We spent Saturday morning shadowing a swimmer doing the Freedom Swim from Robben Island to Big Bay… Around 7 kilometres in 14 degree water that at times looked like brown onion soup filled with jellyfish. The swimmers are a brave and dedicated bunch and I admire them. Our swimmer did the crossing in just over two hours, but some of the swimsuit folks spent 5 hours in the water, bravely swimming into a humping current.

Swimming across Table Bay
Swimming across Table Bay

Dive conditions

The forecast looks like a piece of cake for the weekend… Light winds, not much swell and warm sunny skies. False Bay, however, looks a little off, colour-wise, and there are large colour fronts scattered across much of the bay. There is no certainty on where they will go with the light winds over the next couple of days so it is going to be a matter of making the “call to action” early each morning.

I have both shore dive and boat dive students ready to go, so will do either shore or boat based on what it looks like when we wake up, early, on both Saturday and Sunday.

Text, Whatsapp, email or carrier pigeon you desires for the weekend and I will add you to the early morning wake up call list…

Photo exhibition

If ever you had the urge to show a friend the beauty of the underwater world that you enjoy, now is your chance. Haul them off to the Two Oceans Aquarium and show them some of the stunning creatures captured on camera at a wide range of dive sites scattered along Cape Town’s shores. The photo exhibition runs for two months and is included in your entry fee to the aquarium. Read more about it here.

regards

Tony Lindeque
076 817 1099
www.learntodivetoday.co.za
www.learntodivetoday.co.za/blog/

Diving is addictive!

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Coastal foraging part I: the forage

Roushanna educates us about foraging for seaweed
Roushanna educates us about foraging for seaweed

A chance conversation with a friend who also volunteers at the Two Oceans Aquarium led to me enrolling in a coastal foraging course with Roushanna and Gael Gray from Good Hope Gardens, the nursery between Scarborough and Cape Point. Their coastal foraging courses are run during the summer months (I went in December), on dates close to spring tide, so that the maximum possible area of shoreline is available to forage on. The course takes the form of a rock pool expedition on Scarborough beach, followed by lunch – prepared by the participants – at Gael’s beach cottage.

Foraging for edible seaweed
Foraging for edible seaweed

As I get older I am finding it increasingly difficult to suppress a wildly eccentric streak that frequently finds me – consciously or unconsciously – making small preparations for some kind of apocalypse (zombie or otherwise). This might be related to living on the South African roller coaster for too long, but whatever the origin of this latent anxiety, it has served to make our home life more sustainable and – little bit by little bit – more independent of the electricity grid, the municipal water system, and grocery stores. The idea of coastal foraging dovetails nicely with my desire to learn how to live a little bit more off the land than off the shelves at Woolworths!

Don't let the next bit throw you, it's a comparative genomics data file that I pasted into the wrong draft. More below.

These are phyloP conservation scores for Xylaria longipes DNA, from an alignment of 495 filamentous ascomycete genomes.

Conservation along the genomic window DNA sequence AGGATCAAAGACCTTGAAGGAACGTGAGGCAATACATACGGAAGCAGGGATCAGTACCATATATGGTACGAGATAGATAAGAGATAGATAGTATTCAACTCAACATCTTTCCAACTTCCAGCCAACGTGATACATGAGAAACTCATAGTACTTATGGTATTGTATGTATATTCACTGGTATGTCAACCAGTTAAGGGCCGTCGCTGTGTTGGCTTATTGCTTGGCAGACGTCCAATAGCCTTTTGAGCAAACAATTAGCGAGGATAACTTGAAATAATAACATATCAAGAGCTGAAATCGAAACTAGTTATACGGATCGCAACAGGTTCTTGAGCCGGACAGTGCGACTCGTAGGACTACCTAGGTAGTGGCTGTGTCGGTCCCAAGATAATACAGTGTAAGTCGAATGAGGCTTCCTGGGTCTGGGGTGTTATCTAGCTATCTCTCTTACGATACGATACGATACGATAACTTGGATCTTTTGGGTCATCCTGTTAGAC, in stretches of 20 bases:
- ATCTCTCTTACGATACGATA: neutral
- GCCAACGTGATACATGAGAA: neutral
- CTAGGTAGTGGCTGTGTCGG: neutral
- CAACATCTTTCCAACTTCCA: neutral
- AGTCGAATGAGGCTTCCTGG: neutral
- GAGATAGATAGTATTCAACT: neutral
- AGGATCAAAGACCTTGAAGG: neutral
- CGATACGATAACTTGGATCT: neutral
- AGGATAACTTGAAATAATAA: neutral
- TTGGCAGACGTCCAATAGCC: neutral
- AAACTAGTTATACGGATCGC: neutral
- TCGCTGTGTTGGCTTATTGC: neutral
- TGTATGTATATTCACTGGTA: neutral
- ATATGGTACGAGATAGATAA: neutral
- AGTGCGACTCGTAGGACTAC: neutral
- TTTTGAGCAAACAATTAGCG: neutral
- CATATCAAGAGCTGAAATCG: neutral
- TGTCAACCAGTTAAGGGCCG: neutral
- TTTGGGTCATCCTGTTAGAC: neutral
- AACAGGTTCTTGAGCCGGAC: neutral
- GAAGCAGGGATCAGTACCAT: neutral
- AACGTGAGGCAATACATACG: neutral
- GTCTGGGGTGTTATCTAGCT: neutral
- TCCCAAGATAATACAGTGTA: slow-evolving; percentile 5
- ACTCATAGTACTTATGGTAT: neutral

Mollusk permit inspection by fisheries officials
Mollusk permit inspection by fisheries officials

It is important to respect some simple rules to ensure that your foraging is sustainable, safe, kind to the environment, and legal. Each of us had purchased a mollusk permit allowing us to harvest mussels, obtainable from the post office (available for R94 using the same form as the scuba diving in marine protected areas permit), and these were inspected by fisheries officials quite early on in our forage. You don’t need a permit to harvest seaweed (however if you wanted to do it on an industrial scale you might need to go through official channels).

There are three types of mussels found on South Africa shores: the ribbed mussel and black mussel are indigenous, and the Mediterranean mussel is introduced. Unfortunately Mediterranean mussels out-compete the indigenous varieties, and we only saw one or two black mussels while we were out. The mussels we harvested were the Mediterranean variety, distinguishable from black mussels by the thick, flat edge to their shells. Black mussels have pointy edges all around their shells, making them more streamlined.

Mediterranean mussel (left) and black mussel (right)
Mediterranean mussel (left) and black mussel (right)

There is only one type of seaweed growing along our coast that is harmful to eat (acid weed – Desmarestia firma, which has sulphuric acid in its fronds). This brown algae species does not grow on the rocky shore but only further out in the surf zone. This gives rise to the simple rule of only harvesting seaweed that is growing on the rocks, and never collecting seaweed that is floating free.

When harvesting seaweed, we used a pair of scissors to avoid pulling the entire plant off the rocks, and cut no more than a third of the leaves. Seaweed is full of vitamins and minerals, particularly iodine and potassium. It isn’t something you’d make a whole meal of, but it is a healthful addition to many dishes and – once you know how to prepare it – tastes pretty good!

Clouds at Scarborough
Clouds at Scarborough

You can read more about the Good Hope Gardens coastal foraging experience here and here. Watch this space for more about what we prepared with our seaweed spoils…

Newsletter: Try it out

Hi divers

Weekend dive plans

Saturday: 6.00 am on Simon’s Town jetty for double tank dives in the Roman Rock vicinity

Saturday: Dives from Simon’s Town jetty at 9.00 and 11.30 am, sites dependent on conditions